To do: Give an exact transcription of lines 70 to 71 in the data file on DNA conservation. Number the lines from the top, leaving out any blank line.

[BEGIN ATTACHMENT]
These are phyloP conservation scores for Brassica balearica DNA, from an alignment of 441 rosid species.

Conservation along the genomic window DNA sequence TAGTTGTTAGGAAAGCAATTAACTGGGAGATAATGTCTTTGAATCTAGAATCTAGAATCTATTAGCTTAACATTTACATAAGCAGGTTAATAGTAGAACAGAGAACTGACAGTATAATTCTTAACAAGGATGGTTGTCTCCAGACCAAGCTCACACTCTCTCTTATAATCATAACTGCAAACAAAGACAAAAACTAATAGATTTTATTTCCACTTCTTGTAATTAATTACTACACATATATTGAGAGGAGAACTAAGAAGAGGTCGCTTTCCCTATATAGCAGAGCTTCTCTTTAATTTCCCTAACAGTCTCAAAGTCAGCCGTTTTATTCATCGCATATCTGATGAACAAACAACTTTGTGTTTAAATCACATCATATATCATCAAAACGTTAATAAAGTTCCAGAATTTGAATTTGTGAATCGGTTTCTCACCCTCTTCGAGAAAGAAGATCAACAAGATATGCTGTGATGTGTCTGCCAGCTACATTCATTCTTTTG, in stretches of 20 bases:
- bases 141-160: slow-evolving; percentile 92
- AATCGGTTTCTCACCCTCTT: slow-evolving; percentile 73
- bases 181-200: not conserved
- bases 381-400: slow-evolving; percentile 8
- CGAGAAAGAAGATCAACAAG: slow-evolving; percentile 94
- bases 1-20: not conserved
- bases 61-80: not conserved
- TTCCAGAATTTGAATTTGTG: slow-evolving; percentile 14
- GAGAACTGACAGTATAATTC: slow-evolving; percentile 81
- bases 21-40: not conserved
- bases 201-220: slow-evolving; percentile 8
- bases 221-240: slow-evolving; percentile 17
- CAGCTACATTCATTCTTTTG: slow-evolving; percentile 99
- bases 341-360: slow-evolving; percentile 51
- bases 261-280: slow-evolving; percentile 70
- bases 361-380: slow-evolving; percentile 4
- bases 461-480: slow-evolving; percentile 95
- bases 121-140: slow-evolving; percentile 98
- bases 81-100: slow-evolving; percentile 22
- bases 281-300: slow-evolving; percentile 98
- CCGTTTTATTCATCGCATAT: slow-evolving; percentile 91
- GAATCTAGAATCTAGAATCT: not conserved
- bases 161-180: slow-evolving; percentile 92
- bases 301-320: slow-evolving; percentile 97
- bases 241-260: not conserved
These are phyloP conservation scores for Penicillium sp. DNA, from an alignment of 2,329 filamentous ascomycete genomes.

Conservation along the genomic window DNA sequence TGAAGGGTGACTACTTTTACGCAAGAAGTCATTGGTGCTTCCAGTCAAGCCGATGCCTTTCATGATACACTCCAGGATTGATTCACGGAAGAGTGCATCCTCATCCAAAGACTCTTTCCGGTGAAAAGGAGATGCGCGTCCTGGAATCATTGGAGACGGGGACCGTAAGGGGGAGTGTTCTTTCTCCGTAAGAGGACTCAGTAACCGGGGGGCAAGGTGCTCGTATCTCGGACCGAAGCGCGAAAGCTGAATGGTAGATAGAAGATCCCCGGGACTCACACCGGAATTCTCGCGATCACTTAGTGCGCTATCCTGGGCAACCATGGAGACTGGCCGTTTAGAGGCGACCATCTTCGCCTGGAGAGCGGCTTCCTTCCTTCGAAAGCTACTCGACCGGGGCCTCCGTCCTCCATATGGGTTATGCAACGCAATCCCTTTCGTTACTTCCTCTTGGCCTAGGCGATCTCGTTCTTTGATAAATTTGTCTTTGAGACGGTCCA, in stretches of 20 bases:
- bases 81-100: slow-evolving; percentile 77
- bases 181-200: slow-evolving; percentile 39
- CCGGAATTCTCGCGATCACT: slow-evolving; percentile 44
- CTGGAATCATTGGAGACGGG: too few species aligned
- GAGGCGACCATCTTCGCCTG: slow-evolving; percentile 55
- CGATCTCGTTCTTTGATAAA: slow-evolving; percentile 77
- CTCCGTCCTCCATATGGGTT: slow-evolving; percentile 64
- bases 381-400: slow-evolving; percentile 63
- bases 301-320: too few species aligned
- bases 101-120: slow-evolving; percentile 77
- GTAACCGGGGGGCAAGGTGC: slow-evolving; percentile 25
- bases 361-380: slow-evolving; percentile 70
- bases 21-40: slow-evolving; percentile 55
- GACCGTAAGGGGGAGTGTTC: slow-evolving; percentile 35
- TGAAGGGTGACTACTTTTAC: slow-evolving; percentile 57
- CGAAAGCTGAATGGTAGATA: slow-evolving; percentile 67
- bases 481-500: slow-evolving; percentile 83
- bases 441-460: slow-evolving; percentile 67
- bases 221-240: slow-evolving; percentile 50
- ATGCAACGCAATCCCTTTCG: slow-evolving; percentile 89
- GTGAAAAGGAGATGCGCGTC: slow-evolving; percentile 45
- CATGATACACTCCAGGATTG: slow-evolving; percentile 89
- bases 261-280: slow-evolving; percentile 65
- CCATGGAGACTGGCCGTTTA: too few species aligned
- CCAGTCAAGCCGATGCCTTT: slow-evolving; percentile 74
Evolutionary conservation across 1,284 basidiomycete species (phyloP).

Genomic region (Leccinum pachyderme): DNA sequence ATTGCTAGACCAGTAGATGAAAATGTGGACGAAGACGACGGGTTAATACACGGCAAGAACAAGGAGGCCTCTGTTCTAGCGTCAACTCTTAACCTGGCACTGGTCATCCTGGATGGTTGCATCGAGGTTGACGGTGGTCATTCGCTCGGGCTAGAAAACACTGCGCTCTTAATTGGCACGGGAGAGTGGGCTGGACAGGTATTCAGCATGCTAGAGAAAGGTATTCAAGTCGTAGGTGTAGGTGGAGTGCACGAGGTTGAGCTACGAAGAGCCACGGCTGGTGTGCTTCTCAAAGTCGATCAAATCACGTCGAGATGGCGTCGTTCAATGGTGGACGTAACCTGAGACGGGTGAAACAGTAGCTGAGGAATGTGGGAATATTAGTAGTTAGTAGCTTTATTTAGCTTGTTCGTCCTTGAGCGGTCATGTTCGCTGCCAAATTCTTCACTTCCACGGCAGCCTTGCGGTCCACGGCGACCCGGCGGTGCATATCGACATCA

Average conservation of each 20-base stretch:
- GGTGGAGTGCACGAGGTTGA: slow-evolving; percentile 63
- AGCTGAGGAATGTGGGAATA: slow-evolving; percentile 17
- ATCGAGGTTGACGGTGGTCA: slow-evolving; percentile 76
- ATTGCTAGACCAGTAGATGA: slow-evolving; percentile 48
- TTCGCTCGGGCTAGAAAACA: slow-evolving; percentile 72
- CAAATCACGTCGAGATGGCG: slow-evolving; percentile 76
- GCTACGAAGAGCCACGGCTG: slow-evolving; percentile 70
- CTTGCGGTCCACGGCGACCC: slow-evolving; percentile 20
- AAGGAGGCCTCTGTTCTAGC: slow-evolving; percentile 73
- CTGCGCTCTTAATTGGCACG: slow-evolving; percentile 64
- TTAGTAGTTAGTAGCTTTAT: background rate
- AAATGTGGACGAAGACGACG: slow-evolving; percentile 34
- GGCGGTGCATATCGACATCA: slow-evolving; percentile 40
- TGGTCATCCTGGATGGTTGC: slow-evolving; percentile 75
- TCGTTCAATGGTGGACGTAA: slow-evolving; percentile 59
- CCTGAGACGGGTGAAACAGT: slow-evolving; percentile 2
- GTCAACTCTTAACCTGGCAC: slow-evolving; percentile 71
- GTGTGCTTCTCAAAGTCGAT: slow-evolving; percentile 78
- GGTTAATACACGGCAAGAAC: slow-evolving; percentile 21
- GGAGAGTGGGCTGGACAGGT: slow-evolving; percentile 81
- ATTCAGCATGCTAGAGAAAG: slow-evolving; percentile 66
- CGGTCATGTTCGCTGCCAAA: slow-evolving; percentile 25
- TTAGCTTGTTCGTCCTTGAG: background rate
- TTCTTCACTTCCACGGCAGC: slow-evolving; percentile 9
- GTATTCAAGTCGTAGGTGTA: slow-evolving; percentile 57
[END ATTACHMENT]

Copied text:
- GGCGGTGCATATCGACATCA: slow-evolving; percentile 40
- TGGTCATCCTGGATGGTTGC: slow-evolving; percentile 75